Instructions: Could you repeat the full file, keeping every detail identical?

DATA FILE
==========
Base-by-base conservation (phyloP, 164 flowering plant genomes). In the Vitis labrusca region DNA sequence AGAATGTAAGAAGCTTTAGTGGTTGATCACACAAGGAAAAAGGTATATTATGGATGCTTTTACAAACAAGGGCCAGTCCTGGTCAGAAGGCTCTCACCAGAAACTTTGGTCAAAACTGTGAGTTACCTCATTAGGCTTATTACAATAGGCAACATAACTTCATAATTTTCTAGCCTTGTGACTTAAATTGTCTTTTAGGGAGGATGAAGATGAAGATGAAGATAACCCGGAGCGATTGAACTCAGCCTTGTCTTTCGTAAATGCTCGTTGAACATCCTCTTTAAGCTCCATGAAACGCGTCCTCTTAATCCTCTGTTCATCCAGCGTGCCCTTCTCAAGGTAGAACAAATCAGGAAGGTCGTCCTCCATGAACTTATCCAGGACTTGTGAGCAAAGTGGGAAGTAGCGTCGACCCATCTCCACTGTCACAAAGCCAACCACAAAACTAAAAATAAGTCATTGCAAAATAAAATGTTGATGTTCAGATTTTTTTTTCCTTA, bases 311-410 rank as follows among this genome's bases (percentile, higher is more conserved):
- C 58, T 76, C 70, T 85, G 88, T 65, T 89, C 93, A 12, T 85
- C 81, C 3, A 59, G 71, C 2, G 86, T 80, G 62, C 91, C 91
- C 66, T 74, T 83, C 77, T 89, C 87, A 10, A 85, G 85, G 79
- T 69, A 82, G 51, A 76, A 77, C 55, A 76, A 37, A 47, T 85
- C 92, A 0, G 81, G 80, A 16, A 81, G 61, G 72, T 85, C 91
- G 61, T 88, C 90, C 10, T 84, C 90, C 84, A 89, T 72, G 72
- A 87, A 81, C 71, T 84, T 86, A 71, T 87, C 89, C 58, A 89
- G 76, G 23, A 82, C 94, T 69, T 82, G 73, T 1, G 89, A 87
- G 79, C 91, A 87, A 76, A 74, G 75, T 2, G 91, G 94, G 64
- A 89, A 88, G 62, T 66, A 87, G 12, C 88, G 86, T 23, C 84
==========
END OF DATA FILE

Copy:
Base-by-base conservation (phyloP, 164 flowering plant genomes). In the Vitis labrusca region DNA sequence AGAATGTAAGAAGCTTTAGTGGTTGATCACACAAGGAAAAAGGTATATTATGGATGCTTTTACAAACAAGGGCCAGTCCTGGTCAGAAGGCTCTCACCAGAAACTTTGGTCAAAACTGTGAGTTACCTCATTAGGCTTATTACAATAGGCAACATAACTTCATAATTTTCTAGCCTTGTGACTTAAATTGTCTTTTAGGGAGGATGAAGATGAAGATGAAGATAACCCGGAGCGATTGAACTCAGCCTTGTCTTTCGTAAATGCTCGTTGAACATCCTCTTTAAGCTCCATGAAACGCGTCCTCTTAATCCTCTGTTCATCCAGCGTGCCCTTCTCAAGGTAGAACAAATCAGGAAGGTCGTCCTCCATGAACTTATCCAGGACTTGTGAGCAAAGTGGGAAGTAGCGTCGACCCATCTCCACTGTCACAAAGCCAACCACAAAACTAAAAATAAGTCATTGCAAAATAAAATGTTGATGTTCAGATTTTTTTTTCCTTA, bases 311-410 rank as follows among this genome's bases (percentile, higher is more conserved):
- C 58, T 76, C 70, T 85, G 88, T 65, T 89, C 93, A 12, T 85
- C 81, C 3, A 59, G 71, C 2, G 86, T 80, G 62, C 91, C 91
- C 66, T 74, T 83, C 77, T 89, C 87, A 10, A 85, G 85, G 79
- T 69, A 82, G 51, A 76, A 77, C 55, A 76, A 37, A 47, T 85
- C 92, A 0, G 81, G 80, A 16, A 81, G 61, G 72, T 85, C 91
- G 61, T 88, C 90, C 10, T 84, C 90, C 84, A 89, T 72, G 72
- A 87, A 81, C 71, T 84, T 86, A 71, T 87, C 89, C 58, A 89
- G 76, G 23, A 82, C 94, T 69, T 82, G 73, T 1, G 89, A 87
- G 79, C 91, A 87, A 76, A 74, G 75, T 2, G 91, G 94, G 64
- A 89, A 88, G 62, T 66, A 87, G 12, C 88, G 86, T 23, C 84